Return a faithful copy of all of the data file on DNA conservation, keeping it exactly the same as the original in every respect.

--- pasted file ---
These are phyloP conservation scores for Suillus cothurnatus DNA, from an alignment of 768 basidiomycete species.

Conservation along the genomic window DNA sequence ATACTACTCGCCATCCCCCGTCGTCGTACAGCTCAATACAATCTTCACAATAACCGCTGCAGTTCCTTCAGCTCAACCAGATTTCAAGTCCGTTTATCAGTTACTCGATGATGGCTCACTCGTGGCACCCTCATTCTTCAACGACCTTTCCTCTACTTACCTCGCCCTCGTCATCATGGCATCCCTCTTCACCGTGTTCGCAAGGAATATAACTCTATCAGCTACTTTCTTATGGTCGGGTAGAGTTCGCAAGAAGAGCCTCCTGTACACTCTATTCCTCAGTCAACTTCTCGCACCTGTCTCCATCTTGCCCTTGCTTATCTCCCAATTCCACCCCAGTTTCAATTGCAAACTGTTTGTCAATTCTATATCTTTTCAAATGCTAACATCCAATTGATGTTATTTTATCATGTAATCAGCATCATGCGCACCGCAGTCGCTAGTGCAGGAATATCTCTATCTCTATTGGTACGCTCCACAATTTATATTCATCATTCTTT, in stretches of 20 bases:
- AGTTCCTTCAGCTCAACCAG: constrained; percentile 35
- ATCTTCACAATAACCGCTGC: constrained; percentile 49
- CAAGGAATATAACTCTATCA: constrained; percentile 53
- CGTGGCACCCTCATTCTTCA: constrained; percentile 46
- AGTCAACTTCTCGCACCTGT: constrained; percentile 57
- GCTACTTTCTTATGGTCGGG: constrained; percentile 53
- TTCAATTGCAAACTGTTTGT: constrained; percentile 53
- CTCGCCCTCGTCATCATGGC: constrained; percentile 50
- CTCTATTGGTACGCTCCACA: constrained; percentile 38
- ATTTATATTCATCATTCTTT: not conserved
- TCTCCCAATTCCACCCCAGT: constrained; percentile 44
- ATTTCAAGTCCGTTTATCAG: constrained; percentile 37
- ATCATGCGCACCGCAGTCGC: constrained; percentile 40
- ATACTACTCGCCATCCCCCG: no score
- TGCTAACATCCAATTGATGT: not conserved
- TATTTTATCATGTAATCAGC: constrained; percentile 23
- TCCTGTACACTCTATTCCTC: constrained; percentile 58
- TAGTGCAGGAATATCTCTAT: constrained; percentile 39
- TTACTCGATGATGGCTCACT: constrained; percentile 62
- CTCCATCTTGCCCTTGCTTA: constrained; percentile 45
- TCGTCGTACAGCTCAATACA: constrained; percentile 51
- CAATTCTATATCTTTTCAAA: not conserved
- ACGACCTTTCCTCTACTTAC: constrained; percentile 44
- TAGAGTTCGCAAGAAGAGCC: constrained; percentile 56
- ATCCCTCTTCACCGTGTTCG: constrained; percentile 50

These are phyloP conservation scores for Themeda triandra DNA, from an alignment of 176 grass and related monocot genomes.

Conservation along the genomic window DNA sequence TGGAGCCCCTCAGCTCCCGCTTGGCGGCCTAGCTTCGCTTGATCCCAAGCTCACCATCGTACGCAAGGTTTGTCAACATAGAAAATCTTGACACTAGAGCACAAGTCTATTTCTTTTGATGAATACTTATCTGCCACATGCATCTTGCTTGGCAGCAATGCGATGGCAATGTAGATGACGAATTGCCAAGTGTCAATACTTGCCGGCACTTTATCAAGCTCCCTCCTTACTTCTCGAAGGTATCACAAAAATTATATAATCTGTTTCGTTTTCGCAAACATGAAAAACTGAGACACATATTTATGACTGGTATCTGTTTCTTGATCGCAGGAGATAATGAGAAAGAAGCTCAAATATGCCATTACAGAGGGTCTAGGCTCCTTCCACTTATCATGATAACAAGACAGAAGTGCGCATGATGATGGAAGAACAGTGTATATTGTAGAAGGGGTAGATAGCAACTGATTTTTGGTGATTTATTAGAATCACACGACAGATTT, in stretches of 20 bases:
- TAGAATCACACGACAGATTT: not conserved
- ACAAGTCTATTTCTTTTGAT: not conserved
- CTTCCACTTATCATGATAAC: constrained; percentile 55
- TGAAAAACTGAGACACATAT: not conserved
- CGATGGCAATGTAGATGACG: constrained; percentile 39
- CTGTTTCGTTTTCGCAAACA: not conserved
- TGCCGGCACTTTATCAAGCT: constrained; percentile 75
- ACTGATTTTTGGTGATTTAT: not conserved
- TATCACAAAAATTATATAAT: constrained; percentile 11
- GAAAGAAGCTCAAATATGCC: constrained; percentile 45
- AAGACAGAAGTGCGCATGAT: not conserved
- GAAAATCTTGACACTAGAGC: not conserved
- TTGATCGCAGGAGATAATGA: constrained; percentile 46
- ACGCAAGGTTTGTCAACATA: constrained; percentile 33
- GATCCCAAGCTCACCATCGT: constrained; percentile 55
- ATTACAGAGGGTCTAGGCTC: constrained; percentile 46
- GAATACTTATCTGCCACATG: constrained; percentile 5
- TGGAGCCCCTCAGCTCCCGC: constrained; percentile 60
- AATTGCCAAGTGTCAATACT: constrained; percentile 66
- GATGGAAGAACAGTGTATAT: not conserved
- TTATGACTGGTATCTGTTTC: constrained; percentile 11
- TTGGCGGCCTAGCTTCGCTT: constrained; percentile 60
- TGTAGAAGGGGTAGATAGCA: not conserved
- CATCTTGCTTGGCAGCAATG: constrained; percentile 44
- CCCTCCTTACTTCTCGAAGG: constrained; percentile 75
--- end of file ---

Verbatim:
These are phyloP conservation scores for Suillus cothurnatus DNA, from an alignment of 768 basidiomycete species.

Conservation along the genomic window DNA sequence ATACTACTCGCCATCCCCCGTCGTCGTACAGCTCAATACAATCTTCACAATAACCGCTGCAGTTCCTTCAGCTCAACCAGATTTCAAGTCCGTTTATCAGTTACTCGATGATGGCTCACTCGTGGCACCCTCATTCTTCAACGACCTTTCCTCTACTTACCTCGCCCTCGTCATCATGGCATCCCTCTTCACCGTGTTCGCAAGGAATATAACTCTATCAGCTACTTTCTTATGGTCGGGTAGAGTTCGCAAGAAGAGCCTCCTGTACACTCTATTCCTCAGTCAACTTCTCGCACCTGTCTCCATCTTGCCCTTGCTTATCTCCCAATTCCACCCCAGTTTCAATTGCAAACTGTTTGTCAATTCTATATCTTTTCAAATGCTAACATCCAATTGATGTTATTTTATCATGTAATCAGCATCATGCGCACCGCAGTCGCTAGTGCAGGAATATCTCTATCTCTATTGGTACGCTCCACAATTTATATTCATCATTCTTT, in stretches of 20 bases:
- AGTTCCTTCAGCTCAACCAG: constrained; percentile 35
- ATCTTCACAATAACCGCTGC: constrained; percentile 49
- CAAGGAATATAACTCTATCA: constrained; percentile 53
- CGTGGCACCCTCATTCTTCA: constrained; percentile 46
- AGTCAACTTCTCGCACCTGT: constrained; percentile 57
- GCTACTTTCTTATGGTCGGG: constrained; percentile 53
- TTCAATTGCAAACTGTTTGT: constrained; percentile 53
- CTCGCCCTCGTCATCATGGC: constrained; percentile 50
- CTCTATTGGTACGCTCCACA: constrained; percentile 38
- ATTTATATTCATCATTCTTT: not conserved
- TCTCCCAATTCCACCCCAGT: constrained; percentile 44
- ATTTCAAGTCCGTTTATCAG: constrained; percentile 37
- ATCATGCGCACCGCAGTCGC: constrained; percentile 40
- ATACTACTCGCCATCCCCCG: no score
- TGCTAACATCCAATTGATGT: not conserved
- TATTTTATCATGTAATCAGC: constrained; percentile 23
- TCCTGTACACTCTATTCCTC: constrained; percentile 58
- TAGTGCAGGAATATCTCTAT: constrained; percentile 39
- TTACTCGATGATGGCTCACT: constrained; percentile 62
- CTCCATCTTGCCCTTGCTTA: constrained; percentile 45
- TCGTCGTACAGCTCAATACA: constrained; percentile 51
- CAATTCTATATCTTTTCAAA: not conserved
- ACGACCTTTCCTCTACTTAC: constrained; percentile 44
- TAGAGTTCGCAAGAAGAGCC: constrained; percentile 56
- ATCCCTCTTCACCGTGTTCG: constrained; percentile 50

These are phyloP conservation scores for Themeda triandra DNA, from an alignment of 176 grass and related monocot genomes.

Conservation along the genomic window DNA sequence TGGAGCCCCTCAGCTCCCGCTTGGCGGCCTAGCTTCGCTTGATCCCAAGCTCACCATCGTACGCAAGGTTTGTCAACATAGAAAATCTTGACACTAGAGCACAAGTCTATTTCTTTTGATGAATACTTATCTGCCACATGCATCTTGCTTGGCAGCAATGCGATGGCAATGTAGATGACGAATTGCCAAGTGTCAATACTTGCCGGCACTTTATCAAGCTCCCTCCTTACTTCTCGAAGGTATCACAAAAATTATATAATCTGTTTCGTTTTCGCAAACATGAAAAACTGAGACACATATTTATGACTGGTATCTGTTTCTTGATCGCAGGAGATAATGAGAAAGAAGCTCAAATATGCCATTACAGAGGGTCTAGGCTCCTTCCACTTATCATGATAACAAGACAGAAGTGCGCATGATGATGGAAGAACAGTGTATATTGTAGAAGGGGTAGATAGCAACTGATTTTTGGTGATTTATTAGAATCACACGACAGATTT, in stretches of 20 bases:
- TAGAATCACACGACAGATTT: not conserved
- ACAAGTCTATTTCTTTTGAT: not conserved
- CTTCCACTTATCATGATAAC: constrained; percentile 55
- TGAAAAACTGAGACACATAT: not conserved
- CGATGGCAATGTAGATGACG: constrained; percentile 39
- CTGTTTCGTTTTCGCAAACA: not conserved
- TGCCGGCACTTTATCAAGCT: constrained; percentile 75
- ACTGATTTTTGGTGATTTAT: not conserved
- TATCACAAAAATTATATAAT: constrained; percentile 11
- GAAAGAAGCTCAAATATGCC: constrained; percentile 45
- AAGACAGAAGTGCGCATGAT: not conserved
- GAAAATCTTGACACTAGAGC: not conserved
- TTGATCGCAGGAGATAATGA: constrained; percentile 46
- ACGCAAGGTTTGTCAACATA: constrained; percentile 33
- GATCCCAAGCTCACCATCGT: constrained; percentile 55
- ATTACAGAGGGTCTAGGCTC: constrained; percentile 46
- GAATACTTATCTGCCACATG: constrained; percentile 5
- TGGAGCCCCTCAGCTCCCGC: constrained; percentile 60
- AATTGCCAAGTGTCAATACT: constrained; percentile 66
- GATGGAAGAACAGTGTATAT: not conserved
- TTATGACTGGTATCTGTTTC: constrained; percentile 11
- TTGGCGGCCTAGCTTCGCTT: constrained; percentile 60
- TGTAGAAGGGGTAGATAGCA: not conserved
- CATCTTGCTTGGCAGCAATG: constrained; percentile 44
- CCCTCCTTACTTCTCGAAGG: constrained; percentile 75